Corpus Christi (Boże Ciało) is an emotionally explosive Polish/French drama
based on a true story about an Excon who is seeking spiritual redemption. The
film was well directed by Jan Komasa, a highly regarded Polish film director,
screenwriter, and producer who made the films Suicide Room (2011) and Warsaw 44
The film has received near universal critical acclaim and several prestigious
awards. It was nominated for Best International Film at the 92nd Academy Awards
(it lost to Parasite). Also, the lead actor, Bartosz Bielenia won the award for
Best Actor at the Chicago International Film Festival for his work in the film,
and he earned the Shooting Stars Award for the most promising up-and-coming
The film reminds me of countless great film noir movies (such as Sam Fullerís
unforgettable Naked Kiss) because it is about a man who tries to turn his life
around, but his new prosperous life is threatened because there is a danger that
his criminal past will come out.
The film was shot on location near where the filmís director grew up. Daniel is
a twenty-year-old in a Warsaw prison. While he was a prisoner Daniel had found
God (a similar thing happened to Malcolm X), and he wants more than anything to
be a priest. He even gets a priestís shirt with a clerical collar that he wears
in public. But he is told to his dismay that because of his criminal past, he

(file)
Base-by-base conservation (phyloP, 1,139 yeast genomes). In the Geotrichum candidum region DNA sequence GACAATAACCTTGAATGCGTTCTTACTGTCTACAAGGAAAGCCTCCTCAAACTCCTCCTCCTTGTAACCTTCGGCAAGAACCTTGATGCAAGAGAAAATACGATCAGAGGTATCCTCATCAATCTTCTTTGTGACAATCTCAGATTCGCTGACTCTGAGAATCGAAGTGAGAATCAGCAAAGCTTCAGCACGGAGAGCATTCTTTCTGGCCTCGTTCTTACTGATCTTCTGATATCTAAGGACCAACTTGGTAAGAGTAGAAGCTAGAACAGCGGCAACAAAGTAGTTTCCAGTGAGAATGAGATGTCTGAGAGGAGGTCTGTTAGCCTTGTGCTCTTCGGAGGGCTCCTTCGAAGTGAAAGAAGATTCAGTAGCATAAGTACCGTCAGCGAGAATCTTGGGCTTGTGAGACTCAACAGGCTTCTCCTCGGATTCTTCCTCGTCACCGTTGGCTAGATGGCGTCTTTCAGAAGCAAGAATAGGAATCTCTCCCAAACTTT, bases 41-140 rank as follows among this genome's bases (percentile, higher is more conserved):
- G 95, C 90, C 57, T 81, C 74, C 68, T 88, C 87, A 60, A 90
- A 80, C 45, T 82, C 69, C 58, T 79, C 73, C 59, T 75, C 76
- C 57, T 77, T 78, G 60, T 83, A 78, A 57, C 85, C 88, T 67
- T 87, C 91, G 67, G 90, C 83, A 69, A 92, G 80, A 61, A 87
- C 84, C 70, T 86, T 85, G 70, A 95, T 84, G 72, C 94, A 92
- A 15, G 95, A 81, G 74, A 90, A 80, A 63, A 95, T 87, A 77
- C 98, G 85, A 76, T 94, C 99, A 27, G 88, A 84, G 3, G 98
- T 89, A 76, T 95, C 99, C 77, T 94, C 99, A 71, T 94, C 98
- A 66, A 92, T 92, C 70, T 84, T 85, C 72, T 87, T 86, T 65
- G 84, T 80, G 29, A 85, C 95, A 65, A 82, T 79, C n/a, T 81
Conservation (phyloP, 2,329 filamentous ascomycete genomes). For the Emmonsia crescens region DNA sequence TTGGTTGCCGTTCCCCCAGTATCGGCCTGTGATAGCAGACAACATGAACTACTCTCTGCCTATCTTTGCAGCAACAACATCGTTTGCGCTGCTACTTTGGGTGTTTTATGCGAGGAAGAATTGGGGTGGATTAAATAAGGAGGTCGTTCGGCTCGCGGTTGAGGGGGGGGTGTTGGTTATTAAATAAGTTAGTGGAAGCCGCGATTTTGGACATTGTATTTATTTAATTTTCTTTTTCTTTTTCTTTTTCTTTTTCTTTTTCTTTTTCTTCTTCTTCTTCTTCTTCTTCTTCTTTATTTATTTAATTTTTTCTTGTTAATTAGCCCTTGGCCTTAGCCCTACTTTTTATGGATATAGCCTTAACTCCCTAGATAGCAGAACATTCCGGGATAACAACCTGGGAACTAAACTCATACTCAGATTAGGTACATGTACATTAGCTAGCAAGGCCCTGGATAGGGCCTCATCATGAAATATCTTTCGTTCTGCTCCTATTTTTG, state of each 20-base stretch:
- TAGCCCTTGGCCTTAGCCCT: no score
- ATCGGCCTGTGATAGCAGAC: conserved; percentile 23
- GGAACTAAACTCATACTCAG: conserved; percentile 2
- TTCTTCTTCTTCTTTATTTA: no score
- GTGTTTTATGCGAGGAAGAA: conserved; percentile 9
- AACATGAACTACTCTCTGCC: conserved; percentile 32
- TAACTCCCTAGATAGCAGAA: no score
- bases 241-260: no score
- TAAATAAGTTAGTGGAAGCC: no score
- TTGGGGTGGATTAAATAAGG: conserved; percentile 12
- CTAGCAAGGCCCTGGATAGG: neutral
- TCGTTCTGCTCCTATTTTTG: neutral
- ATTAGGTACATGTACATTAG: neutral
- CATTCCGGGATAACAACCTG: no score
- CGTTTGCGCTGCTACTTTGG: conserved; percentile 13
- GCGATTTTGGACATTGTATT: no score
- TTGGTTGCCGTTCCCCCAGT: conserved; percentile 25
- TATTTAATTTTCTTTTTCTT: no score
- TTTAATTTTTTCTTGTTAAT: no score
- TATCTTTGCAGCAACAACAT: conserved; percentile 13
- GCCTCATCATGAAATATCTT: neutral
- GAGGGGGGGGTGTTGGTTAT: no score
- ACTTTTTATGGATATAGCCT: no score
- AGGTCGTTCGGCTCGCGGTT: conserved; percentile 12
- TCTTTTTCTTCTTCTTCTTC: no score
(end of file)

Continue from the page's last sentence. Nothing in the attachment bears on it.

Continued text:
will never be able to get into a seminary. The youthful offender gets early
probation and is sent to a remote village to do hard labor in a sawmill.
He shows up in a local church with his special shirt and he is mistaken for a
real priest. He goes along with the mistake and eventually the elder priest asks
him to start conducting masses. His fiery and unconventional sermons are
refreshingly direct, and honest, and part of the clergy seems to love him while
the other half is horrified.
Daniel moves into a house owned by Lidia (Aleksandra Konieczna) and he gets to
know the townspeople as he ministers to them. His advice is often commonsensical
yet unconventional. When a woman confesses to beating him up he orders her to
spend some to biking with her son to gradually regain his trust.
He eventually gains the respect of much of the laity, but three things threaten
his situation. A felon that knows about Danielís criminal past demands to get
5000 dollars or he will spill the beans about his past. Lidiaís beautiful
daughter (well played by Eliza Rycembe) begins to fall for him, and it is
obvious that he also has feelings for her (they always seem to gaze at each
other as if they want to rip the other oneís clothes off). Lastly, he begins the
find out that the circumstances behind a fatal accident are not what they seem,
and a powerful and well connected local business man threatens him not to
The film starts out being somewhat formulaic (kind of like the first half of
First Reformed) but it goes in some highly unexpected directions.
The film is also good looking and it also benefits from stunning blue tinged
cinematography from Piotr Sobociński Jr.
But the thing that makes this film rise most above the pack is the most is
compelling, transcendent performance of Bartosz Bielenia, who is positively
riveting and shows great promise. In Polish with English sub-titles. Currently
Playing at the Wilmette Theatre and the Music Box, but it is not streaming